Appearing on CBS' The Early Show Wednesday, the Massachusetts Democrat said the Federal Reserve invoked a statute dating back to 1932 when they gave the troubled insurance giant a direct loan of $85 billion in September.
"There was no congressional involvement," he told Early Show anchor Maggie Rodriguez. Frank, who chairs the House Financial Services Committee, said because Congress lacked oversight, no restrictions were placed on the loan.
But if Frank gets his way, that will never happen again.
"It is my hope that before too much further, we will amend that statute. That's far too much power for them to have," he said.
Frank said the 1932 law was created under President Herbert Hoover and gave the Federal Reserve the power to lend money to any entity it felt necessary.
AIG has come under fire for doling out $165 million in bonus money, in some cases to people who no longer work at the company, after taking roughly $170 billion in taxpayer money.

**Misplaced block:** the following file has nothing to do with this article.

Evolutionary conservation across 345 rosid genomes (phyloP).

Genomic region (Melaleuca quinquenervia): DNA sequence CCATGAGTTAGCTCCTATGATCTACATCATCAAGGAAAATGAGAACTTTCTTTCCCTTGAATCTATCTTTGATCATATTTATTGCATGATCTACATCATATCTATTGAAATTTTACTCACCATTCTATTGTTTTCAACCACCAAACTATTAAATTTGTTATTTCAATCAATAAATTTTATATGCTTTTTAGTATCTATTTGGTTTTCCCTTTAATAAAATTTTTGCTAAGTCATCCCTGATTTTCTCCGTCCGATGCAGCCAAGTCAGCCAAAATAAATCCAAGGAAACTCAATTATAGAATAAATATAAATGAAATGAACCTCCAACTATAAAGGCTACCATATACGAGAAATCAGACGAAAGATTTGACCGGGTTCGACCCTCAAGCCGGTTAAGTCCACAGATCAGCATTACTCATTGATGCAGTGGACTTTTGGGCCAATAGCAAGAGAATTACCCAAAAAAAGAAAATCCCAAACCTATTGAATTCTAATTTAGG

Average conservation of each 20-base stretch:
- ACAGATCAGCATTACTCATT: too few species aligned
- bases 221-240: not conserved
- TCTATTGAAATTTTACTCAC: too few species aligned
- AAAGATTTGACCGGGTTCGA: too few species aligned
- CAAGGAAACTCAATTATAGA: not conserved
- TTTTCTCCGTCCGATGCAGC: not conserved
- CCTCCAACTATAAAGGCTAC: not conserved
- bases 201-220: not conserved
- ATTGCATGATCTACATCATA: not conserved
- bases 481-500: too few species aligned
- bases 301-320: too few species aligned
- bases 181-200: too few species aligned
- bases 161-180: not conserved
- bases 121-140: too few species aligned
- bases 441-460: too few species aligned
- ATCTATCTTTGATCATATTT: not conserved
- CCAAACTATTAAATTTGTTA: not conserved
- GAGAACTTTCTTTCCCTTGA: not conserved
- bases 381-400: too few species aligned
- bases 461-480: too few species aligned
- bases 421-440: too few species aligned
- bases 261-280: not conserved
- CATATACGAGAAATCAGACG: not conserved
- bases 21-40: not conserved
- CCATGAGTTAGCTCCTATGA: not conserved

CEO Edward M. Liddy is scheduled to appear before Congress Wednesday, where he's expected to be grilled on the bonuses.
Frank is one of many voices on Capitol Hill expressing outrage over the bonuses, and many are calling for the money to be returned.
In a letter to House Speaker Nancy Pelosi Tuesday, Treasury Secretary Timothy Geithner said the money could be recouped by taking it out of the most recent $30 billion being given to AIG. But that may not be enough to satisfy lawmakers.
"No, and we're not stopping at that," Frank said. "There are going to be multiple attacks here."
Frank said one of the government's priorities must be to "reassure people we have prevented this sort of thing from happening again."
Since the original round of bailout loans, Frank touted Congress' increased oversight and said that some banks have even rejected government aid because of the tight restrictions placed on the loans.